Will your job involve data? (Hint: there aren’t many jobs that don’t involve data.) You definitely want to master Excel. It allows you to store, organize, and edit data in rows and columns. You can run formulas and functions on the data, too, allowing you to quickly analyze it. It’s another tool that’s useful no matter what role you have at a company.

MailChimp (email marketing platform)

MailChimp is a popular email marketing platform with tons of integrations and automation features. Once you understand the basics of an email automation tool, you can quickly get up to speed on other platforms (such as SparkPost, Get Response, ActiveCampaign, and AWeber). Additionally, it’s often connected to a CRM like Salesforce so all your data can be stored in one place.

Other tools used by most companies include Slack, Yesware, Loom, Buffer, and many other similar softwares. Learn as many tools as you can–it cuts your training time down and allows you to create value for the company you want to work for quickly.

Gratitude

Be thankful. It makes you more likable.

Send thank-you notes to people. This little gesture is easy to remember and will build social capital with those around you.

Be open about the little things you appreciate about people. All of us love being recognized, and someone who is grateful will be the one others think about when collaborating on projects or creating something new. Want to be the person they think about? Build an attitude of gratitude!

Sales

This is a skill you’ll use even before you get the job. It’ll be a determining factor when your possible employer is deciding whether to hire you.

Be confident in your skills and potential. Learn how to persuade people in a conversation. Pay close attention to what makes individuals respond to you. Ask good questions.

The skill of sales encompasses many other skills, including psychology, communication, empathy, and debate. Build it today!

Want to learn more about what you need to succeed in sales? Check out this Sales resource page to learn how sales can equip you with a skillset and professional experience that offers exceptional career and income upside.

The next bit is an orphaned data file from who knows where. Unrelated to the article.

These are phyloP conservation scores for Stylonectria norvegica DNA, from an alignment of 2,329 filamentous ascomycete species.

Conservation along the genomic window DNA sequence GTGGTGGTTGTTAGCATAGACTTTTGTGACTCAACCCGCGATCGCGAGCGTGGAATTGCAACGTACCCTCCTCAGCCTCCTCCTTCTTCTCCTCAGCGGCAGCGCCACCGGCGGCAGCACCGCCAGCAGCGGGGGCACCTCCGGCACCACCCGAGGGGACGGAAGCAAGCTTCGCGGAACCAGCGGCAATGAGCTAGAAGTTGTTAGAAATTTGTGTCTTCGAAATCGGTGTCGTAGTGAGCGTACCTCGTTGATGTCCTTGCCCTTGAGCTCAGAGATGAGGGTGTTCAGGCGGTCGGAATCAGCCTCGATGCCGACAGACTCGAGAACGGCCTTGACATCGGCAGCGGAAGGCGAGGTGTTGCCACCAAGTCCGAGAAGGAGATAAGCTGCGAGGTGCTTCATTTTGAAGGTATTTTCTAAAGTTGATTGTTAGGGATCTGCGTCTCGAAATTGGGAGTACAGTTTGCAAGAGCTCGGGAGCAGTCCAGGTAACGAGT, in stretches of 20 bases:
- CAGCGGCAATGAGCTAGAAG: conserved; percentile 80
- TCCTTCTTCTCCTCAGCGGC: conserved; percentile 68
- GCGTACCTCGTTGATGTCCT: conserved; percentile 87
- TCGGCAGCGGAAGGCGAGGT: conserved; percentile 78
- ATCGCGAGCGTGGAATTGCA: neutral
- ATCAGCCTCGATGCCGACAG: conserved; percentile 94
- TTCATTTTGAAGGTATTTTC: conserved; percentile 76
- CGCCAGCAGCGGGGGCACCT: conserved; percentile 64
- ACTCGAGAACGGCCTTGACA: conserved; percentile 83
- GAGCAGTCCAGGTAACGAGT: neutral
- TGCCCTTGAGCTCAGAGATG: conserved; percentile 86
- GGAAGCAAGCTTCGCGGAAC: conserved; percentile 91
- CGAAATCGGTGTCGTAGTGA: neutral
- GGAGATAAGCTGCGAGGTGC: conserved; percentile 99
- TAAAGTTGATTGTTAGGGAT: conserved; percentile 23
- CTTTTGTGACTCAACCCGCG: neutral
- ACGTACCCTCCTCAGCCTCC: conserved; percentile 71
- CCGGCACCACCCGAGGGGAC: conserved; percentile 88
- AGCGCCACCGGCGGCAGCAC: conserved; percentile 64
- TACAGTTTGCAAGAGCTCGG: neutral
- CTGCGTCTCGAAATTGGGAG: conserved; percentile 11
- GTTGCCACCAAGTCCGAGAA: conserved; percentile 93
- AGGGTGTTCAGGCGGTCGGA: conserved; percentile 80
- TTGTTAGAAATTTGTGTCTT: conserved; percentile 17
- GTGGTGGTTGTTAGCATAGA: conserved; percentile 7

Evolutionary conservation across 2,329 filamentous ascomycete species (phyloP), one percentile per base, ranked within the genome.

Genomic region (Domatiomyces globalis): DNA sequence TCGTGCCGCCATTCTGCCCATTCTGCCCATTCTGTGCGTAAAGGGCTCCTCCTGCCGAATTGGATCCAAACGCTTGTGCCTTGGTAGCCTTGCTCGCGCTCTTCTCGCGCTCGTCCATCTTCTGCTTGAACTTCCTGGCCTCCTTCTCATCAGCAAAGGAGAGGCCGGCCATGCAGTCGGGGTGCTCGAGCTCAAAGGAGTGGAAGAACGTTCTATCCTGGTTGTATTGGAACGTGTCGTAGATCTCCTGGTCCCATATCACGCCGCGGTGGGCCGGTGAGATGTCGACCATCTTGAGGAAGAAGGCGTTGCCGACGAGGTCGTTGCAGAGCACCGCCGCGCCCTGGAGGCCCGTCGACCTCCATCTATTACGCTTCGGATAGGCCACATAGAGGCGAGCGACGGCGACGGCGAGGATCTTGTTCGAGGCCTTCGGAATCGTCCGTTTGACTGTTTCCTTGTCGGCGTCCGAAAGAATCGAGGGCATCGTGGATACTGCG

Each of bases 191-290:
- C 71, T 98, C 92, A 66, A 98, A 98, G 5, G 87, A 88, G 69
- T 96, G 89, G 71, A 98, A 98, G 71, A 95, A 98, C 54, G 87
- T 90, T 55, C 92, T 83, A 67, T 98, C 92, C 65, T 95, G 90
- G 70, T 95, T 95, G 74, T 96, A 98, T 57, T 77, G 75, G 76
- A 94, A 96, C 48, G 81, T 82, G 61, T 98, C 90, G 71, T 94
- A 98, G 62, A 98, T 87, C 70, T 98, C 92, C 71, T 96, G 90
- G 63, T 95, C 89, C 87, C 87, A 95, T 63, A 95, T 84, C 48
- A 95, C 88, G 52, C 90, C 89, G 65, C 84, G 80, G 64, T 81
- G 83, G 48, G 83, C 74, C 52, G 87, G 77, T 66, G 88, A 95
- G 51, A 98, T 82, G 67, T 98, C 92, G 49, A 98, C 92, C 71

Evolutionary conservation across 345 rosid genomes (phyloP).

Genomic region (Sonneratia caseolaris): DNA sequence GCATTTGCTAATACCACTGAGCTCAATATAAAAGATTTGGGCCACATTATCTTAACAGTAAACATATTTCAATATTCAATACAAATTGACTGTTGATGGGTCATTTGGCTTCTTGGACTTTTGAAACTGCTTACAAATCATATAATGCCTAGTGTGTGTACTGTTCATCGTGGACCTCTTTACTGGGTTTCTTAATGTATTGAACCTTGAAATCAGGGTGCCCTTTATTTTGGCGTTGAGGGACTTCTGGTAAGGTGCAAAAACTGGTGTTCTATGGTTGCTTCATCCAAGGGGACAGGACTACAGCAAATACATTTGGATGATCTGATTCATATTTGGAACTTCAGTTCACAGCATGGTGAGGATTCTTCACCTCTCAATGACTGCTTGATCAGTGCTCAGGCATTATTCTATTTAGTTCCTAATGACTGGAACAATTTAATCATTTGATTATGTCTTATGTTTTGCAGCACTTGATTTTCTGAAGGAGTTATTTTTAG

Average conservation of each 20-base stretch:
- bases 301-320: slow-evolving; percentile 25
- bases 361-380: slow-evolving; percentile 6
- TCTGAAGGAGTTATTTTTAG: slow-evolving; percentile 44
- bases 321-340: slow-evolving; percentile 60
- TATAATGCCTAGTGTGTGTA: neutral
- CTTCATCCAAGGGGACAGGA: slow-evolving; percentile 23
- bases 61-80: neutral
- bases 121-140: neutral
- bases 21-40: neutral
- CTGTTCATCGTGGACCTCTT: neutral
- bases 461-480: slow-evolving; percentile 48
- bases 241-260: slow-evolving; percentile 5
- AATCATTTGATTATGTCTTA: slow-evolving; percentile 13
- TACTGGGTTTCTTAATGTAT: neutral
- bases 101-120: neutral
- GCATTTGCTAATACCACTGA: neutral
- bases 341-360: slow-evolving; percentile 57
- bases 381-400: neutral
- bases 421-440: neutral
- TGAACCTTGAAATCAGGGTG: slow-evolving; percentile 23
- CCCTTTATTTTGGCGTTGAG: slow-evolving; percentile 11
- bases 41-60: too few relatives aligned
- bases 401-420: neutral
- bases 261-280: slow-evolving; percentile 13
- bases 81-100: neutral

Reception to Feedback

Are you willing to take criticism even when it hurts or feels unfair? Are you quick to implement the suggestions others give you?

If someone offers to give you feedback on a project, accept the offer. Actively seek out the critiquing that will help you grow.

You can take this a step further: learn to be your own biggest critic. Assess each project and make note of what you can do better next time. Then get better! 

Individuals who can grow without needing to be pushed are the ones who’ll grow quickly. Employers realize this, even though they don’t always know how to put this skill down on a hiring checklist.

Networking

Yes, networking is a skill. And no, it’s not all about working a conference just right or following the Five Steps to Networking Success.

Use your gratitude and sales skills. Be available when people need help. Create cool projects and put them out into the world. And if you find an article or video you think someone in your network would enjoy, be quick to send it over!

If you’d like to keep track of your progress building a network, here’s a moves management system you can implement:

The best part about all these skills? You don’t need a fancy degree to get them. You don’t need an IQ of a hundred-fifty-six to master them. All it takes is an attitude of learning, a little hustle, and a lot of consistency.

Frankly, you don’t have an excuse not to build them.

So what’re you waiting for? Start today.


This post was originally published at discoverpraxis.com by Lolita Allgyer.